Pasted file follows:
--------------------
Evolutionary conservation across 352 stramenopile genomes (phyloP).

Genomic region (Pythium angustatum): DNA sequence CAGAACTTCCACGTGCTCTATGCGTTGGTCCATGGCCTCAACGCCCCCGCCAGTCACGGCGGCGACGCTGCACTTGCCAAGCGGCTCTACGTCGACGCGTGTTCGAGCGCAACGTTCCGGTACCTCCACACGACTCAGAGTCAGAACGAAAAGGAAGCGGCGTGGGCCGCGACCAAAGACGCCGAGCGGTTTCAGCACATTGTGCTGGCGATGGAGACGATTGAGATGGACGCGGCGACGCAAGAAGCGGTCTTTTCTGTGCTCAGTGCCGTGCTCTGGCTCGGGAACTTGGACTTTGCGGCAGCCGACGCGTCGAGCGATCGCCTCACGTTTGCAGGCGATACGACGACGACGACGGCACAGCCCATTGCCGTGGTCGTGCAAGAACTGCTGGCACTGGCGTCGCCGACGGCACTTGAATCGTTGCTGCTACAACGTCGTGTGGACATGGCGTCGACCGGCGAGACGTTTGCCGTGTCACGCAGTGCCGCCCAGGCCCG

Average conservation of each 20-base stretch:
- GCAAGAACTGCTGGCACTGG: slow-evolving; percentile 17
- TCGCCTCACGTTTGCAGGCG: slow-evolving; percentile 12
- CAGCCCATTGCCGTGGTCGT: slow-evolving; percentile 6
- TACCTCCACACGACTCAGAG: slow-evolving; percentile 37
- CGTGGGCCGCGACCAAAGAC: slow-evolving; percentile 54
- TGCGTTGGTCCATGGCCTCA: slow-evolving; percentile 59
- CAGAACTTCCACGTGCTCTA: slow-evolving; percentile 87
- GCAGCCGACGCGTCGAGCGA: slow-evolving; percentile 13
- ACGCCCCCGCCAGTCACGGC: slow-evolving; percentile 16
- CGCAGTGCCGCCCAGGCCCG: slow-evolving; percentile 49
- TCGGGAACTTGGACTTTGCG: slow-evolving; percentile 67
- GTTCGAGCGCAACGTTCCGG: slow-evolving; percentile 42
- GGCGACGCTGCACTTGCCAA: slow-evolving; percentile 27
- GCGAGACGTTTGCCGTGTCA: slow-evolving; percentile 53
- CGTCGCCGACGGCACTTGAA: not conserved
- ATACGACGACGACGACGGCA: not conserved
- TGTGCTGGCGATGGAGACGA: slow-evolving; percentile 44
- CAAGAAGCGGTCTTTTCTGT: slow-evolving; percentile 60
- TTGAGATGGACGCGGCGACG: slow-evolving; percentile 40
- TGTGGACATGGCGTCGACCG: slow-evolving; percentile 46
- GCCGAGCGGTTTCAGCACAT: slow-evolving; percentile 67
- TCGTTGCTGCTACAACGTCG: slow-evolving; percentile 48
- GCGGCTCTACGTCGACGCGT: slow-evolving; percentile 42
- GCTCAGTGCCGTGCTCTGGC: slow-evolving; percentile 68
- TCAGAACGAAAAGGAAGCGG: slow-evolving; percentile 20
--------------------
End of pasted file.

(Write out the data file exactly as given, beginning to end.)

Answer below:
Evolutionary conservation across 352 stramenopile genomes (phyloP).

Genomic region (Pythium angustatum): DNA sequence CAGAACTTCCACGTGCTCTATGCGTTGGTCCATGGCCTCAACGCCCCCGCCAGTCACGGCGGCGACGCTGCACTTGCCAAGCGGCTCTACGTCGACGCGTGTTCGAGCGCAACGTTCCGGTACCTCCACACGACTCAGAGTCAGAACGAAAAGGAAGCGGCGTGGGCCGCGACCAAAGACGCCGAGCGGTTTCAGCACATTGTGCTGGCGATGGAGACGATTGAGATGGACGCGGCGACGCAAGAAGCGGTCTTTTCTGTGCTCAGTGCCGTGCTCTGGCTCGGGAACTTGGACTTTGCGGCAGCCGACGCGTCGAGCGATCGCCTCACGTTTGCAGGCGATACGACGACGACGACGGCACAGCCCATTGCCGTGGTCGTGCAAGAACTGCTGGCACTGGCGTCGCCGACGGCACTTGAATCGTTGCTGCTACAACGTCGTGTGGACATGGCGTCGACCGGCGAGACGTTTGCCGTGTCACGCAGTGCCGCCCAGGCCCG

Average conservation of each 20-base stretch:
- GCAAGAACTGCTGGCACTGG: slow-evolving; percentile 17
- TCGCCTCACGTTTGCAGGCG: slow-evolving; percentile 12
- CAGCCCATTGCCGTGGTCGT: slow-evolving; percentile 6
- TACCTCCACACGACTCAGAG: slow-evolving; percentile 37
- CGTGGGCCGCGACCAAAGAC: slow-evolving; percentile 54
- TGCGTTGGTCCATGGCCTCA: slow-evolving; percentile 59
- CAGAACTTCCACGTGCTCTA: slow-evolving; percentile 87
- GCAGCCGACGCGTCGAGCGA: slow-evolving; percentile 13
- ACGCCCCCGCCAGTCACGGC: slow-evolving; percentile 16
- CGCAGTGCCGCCCAGGCCCG: slow-evolving; percentile 49
- TCGGGAACTTGGACTTTGCG: slow-evolving; percentile 67
- GTTCGAGCGCAACGTTCCGG: slow-evolving; percentile 42
- GGCGACGCTGCACTTGCCAA: slow-evolving; percentile 27
- GCGAGACGTTTGCCGTGTCA: slow-evolving; percentile 53
- CGTCGCCGACGGCACTTGAA: not conserved
- ATACGACGACGACGACGGCA: not conserved
- TGTGCTGGCGATGGAGACGA: slow-evolving; percentile 44
- CAAGAAGCGGTCTTTTCTGT: slow-evolving; percentile 60
- TTGAGATGGACGCGGCGACG: slow-evolving; percentile 40
- TGTGGACATGGCGTCGACCG: slow-evolving; percentile 46
- GCCGAGCGGTTTCAGCACAT: slow-evolving; percentile 67
- TCGTTGCTGCTACAACGTCG: slow-evolving; percentile 48
- GCGGCTCTACGTCGACGCGT: slow-evolving; percentile 42
- GCTCAGTGCCGTGCTCTGGC: slow-evolving; percentile 68
- TCAGAACGAAAAGGAAGCGG: slow-evolving; percentile 20